Q. And what is the date of this Telegram chat group?
A. The date of these messages is on June 13, 2022.
Q. And generally who is part of this group? I see a number of names at the top, but generally who are these folks?
A. These are either Alameda employees or affiliates or Genesis employees.

Q. And can you read the top message from Matt Ballensweig. Who is Matt Ballensweig?
A. He was the head of lending at Genesis.
Q. If you could read that.
A. It says, "hey, guys - seeing a fair amount of continued outflows from retail deposit aggregators, so to get ahead of this, we're going to increase the OT loan pullback to $400 million. Can you please let us know once the first batch and second batch are sent. Do we have an ETA on the first 250 million?"

Q. What was your reaction to third-party lenders all asking for their money back around the same time in mid-June?
A. I was very stressed out, and we were talking about billions of dollars, and I knew that Alameda had lost a lot of money in the cryptocurrency market downturn and we didn't have the liquid assets to pay all of the money back and that we would have to be taking money from FTX.
Q. When you say "we would have to be taking money from FTX," what do you mean?
A. I mean in order to repay all of our loans, we would have to borrow money using our FTX line of credit.
Q. And whose funds would that be?
A. That would be coming from customer funds.
Q. Ms. Ellison, I'll ask you again: What was your mental state when you realized that Alameda had billions of dollars in loans to repay and that it didn't have the money?
A. I was in sort of a constant state of dread at that point. I——I knew that we would have to take the money from our FTX line of credit and I knew that that was money that could be called at any time, and every day, I mean, I was worrying about the possibility of customer withdrawals from FTX and the possibility of this getting out and what would happen to people that would be hurt by that.

Q. And when you say you understood him to be telling you to use Alameda's line of credit on FTX, can you spell out what you mean.
A. I understood that he was telling me to use FTX customer funds to repay our loans.
Q. And why was that your understanding?
A. Because I had shared Alameda's balance sheet information with him that showed that that was the only source of capital large enough to repay all of our loans. We also had, you know, had many discussions in the past about using this FTX line of credit for various Alameda purposes, including discussions about using it as a——a backstop if our loans were called, so I——yeah, I considered that to be the most reasonable and really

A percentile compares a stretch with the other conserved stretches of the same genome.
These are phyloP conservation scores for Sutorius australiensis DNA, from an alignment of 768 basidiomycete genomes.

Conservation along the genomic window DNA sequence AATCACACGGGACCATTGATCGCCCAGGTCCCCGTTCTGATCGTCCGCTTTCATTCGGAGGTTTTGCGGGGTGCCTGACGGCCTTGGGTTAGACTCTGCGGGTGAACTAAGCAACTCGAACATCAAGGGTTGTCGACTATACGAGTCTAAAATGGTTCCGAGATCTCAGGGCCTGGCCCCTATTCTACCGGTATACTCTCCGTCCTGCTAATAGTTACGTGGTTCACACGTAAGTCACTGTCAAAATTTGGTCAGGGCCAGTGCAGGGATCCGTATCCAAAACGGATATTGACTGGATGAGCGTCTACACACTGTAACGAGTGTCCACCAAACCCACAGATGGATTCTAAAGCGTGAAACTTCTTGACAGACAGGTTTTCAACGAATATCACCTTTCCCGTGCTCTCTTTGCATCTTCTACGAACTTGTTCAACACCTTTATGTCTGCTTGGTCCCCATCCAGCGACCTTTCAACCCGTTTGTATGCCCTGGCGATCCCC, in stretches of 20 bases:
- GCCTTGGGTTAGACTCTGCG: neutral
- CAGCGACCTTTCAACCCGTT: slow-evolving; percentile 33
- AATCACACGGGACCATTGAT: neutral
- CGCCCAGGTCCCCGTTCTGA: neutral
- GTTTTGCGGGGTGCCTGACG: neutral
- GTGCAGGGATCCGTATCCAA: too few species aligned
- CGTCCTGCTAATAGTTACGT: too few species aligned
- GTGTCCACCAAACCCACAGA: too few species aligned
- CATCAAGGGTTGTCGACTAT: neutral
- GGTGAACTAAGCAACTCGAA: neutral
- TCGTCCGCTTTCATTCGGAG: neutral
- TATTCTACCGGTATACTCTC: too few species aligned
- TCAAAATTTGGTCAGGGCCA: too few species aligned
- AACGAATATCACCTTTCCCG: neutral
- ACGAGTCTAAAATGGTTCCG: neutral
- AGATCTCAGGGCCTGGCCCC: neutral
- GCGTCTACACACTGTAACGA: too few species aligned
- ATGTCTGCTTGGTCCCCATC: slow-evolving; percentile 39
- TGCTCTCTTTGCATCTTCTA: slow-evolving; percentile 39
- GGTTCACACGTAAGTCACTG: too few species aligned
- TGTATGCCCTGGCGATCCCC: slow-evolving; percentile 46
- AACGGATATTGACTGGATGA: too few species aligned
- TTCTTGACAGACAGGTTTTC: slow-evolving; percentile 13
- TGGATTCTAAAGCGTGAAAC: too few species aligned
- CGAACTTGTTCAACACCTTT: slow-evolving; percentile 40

the only option on the table.

Q. Over what time period did you repay Alameda's lenders?
A. A lot of it was in June, and there continued to be loan recalls over the next few months as well.

Q. By the way, we saw this term "FTX borrows" here and on a spreadsheet we looked at yesterday. Why did you call money being taken from customers "FTX borrows" in your spreadsheet?
A. I guess I wanted to strike a balance of identifying what it was, but, I mean, I didn't want to say explicitly something like FTX customer money.
Q. And why didn't you want to say explicitly in a spreadsheet FTX customer money?
A. Because Sam always directed us to be careful about what we put in writing and not put things in writing that might get us in legal trouble.
Q. And did you consider putting something like "FTX customer money" in that category?
A. Yeah, I did.
Q. So according to this spreadsheet, at the time that you made it, around mid-June, how much money had Alameda borrowed from FTX customers at that point?
A. Around $13 billion.
The state of FTXs asset miss match in June 2022

Q. And so at the time how much US dollars, for example, had customers deposited versus how much was available for them on FTX?
A. They had deposited $13 billion, and only $3 billion was available on FTX.
Q. And what about Bitcoin?